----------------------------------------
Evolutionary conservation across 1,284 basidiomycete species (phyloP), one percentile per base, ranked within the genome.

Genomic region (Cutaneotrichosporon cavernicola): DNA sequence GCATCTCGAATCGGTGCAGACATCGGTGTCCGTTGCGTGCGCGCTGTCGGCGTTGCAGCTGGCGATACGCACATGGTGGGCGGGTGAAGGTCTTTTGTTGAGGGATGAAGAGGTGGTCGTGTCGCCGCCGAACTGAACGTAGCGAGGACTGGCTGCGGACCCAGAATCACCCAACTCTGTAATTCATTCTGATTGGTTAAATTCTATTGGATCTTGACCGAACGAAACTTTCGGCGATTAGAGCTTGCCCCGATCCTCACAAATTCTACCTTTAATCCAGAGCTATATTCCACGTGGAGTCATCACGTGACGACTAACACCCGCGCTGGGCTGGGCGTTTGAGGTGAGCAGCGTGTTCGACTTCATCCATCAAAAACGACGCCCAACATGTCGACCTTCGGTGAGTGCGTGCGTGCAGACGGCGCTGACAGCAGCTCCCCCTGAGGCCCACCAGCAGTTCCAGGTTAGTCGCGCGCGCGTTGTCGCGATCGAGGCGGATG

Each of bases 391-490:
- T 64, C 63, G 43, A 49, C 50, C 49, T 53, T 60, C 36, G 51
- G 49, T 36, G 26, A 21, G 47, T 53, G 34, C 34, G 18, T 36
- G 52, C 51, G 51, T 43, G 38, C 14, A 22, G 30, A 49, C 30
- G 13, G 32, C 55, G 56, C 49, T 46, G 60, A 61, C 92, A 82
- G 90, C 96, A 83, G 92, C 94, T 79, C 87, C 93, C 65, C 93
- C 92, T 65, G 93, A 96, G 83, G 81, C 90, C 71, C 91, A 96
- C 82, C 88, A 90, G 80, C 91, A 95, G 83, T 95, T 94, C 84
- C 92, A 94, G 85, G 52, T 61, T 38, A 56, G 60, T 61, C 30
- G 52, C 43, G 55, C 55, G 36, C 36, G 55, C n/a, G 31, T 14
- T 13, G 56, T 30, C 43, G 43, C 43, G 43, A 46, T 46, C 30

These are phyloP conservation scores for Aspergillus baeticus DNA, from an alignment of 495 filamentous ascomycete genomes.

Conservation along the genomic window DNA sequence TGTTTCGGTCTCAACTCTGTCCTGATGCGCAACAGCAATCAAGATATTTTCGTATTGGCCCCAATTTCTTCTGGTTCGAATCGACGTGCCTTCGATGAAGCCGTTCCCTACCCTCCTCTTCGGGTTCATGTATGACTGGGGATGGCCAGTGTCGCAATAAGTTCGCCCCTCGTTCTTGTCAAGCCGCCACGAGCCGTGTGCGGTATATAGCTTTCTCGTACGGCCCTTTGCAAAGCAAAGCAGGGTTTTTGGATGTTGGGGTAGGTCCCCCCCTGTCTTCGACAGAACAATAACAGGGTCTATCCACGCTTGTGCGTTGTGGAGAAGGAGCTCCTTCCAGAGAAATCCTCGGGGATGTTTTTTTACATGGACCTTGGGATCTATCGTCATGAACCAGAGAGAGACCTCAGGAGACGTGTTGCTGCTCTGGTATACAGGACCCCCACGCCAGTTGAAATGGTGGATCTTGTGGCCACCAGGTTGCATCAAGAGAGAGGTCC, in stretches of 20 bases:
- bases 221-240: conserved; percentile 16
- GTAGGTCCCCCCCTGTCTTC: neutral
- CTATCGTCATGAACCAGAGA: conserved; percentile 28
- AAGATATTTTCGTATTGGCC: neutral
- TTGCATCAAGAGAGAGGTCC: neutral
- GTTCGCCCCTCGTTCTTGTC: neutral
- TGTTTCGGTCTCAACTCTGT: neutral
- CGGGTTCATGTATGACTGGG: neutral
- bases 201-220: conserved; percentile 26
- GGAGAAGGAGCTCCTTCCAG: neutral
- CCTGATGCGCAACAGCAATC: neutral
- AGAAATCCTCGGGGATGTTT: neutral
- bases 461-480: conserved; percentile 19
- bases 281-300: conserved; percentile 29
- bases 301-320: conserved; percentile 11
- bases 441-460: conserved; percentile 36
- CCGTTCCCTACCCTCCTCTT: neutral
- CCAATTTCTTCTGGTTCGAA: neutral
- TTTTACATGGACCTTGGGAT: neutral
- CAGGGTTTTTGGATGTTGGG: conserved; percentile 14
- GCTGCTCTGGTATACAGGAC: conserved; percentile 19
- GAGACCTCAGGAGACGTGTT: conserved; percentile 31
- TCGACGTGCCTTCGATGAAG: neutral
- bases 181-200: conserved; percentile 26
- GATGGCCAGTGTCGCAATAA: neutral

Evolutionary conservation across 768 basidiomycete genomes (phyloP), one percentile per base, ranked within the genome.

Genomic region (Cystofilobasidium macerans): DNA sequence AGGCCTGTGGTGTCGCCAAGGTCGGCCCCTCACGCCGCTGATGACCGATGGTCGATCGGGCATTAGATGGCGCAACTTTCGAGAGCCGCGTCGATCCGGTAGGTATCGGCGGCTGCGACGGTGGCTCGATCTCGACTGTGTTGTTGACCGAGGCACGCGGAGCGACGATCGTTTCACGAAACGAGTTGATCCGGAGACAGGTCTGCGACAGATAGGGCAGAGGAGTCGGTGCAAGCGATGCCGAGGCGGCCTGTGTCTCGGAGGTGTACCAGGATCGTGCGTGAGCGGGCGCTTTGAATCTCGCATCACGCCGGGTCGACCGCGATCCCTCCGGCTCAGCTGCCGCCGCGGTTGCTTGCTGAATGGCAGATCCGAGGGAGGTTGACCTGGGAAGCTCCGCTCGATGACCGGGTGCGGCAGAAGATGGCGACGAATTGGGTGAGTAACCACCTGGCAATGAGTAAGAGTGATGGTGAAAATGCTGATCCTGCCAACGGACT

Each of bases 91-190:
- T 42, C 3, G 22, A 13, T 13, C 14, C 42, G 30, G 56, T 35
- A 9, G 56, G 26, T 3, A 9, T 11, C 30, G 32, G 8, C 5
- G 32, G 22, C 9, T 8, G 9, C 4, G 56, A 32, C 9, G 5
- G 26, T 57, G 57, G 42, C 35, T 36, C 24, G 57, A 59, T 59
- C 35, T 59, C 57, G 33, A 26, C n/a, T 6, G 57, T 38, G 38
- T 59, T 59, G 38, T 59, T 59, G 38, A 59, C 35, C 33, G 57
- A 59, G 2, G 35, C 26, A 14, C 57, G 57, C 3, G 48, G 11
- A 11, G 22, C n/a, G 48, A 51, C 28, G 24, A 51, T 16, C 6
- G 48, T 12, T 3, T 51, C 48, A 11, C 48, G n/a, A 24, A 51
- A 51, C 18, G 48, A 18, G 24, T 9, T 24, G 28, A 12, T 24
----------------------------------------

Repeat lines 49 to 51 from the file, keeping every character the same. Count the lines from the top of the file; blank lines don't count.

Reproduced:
- T 59, T 59, G 38, T 59, T 59, G 38, A 59, C 35, C 33, G 57
- A 59, G 2, G 35, C 26, A 14, C 57, G 57, C 3, G 48, G 11
- A 11, G 22, C n/a, G 48, A 51, C 28, G 24, A 51, T 16, C 6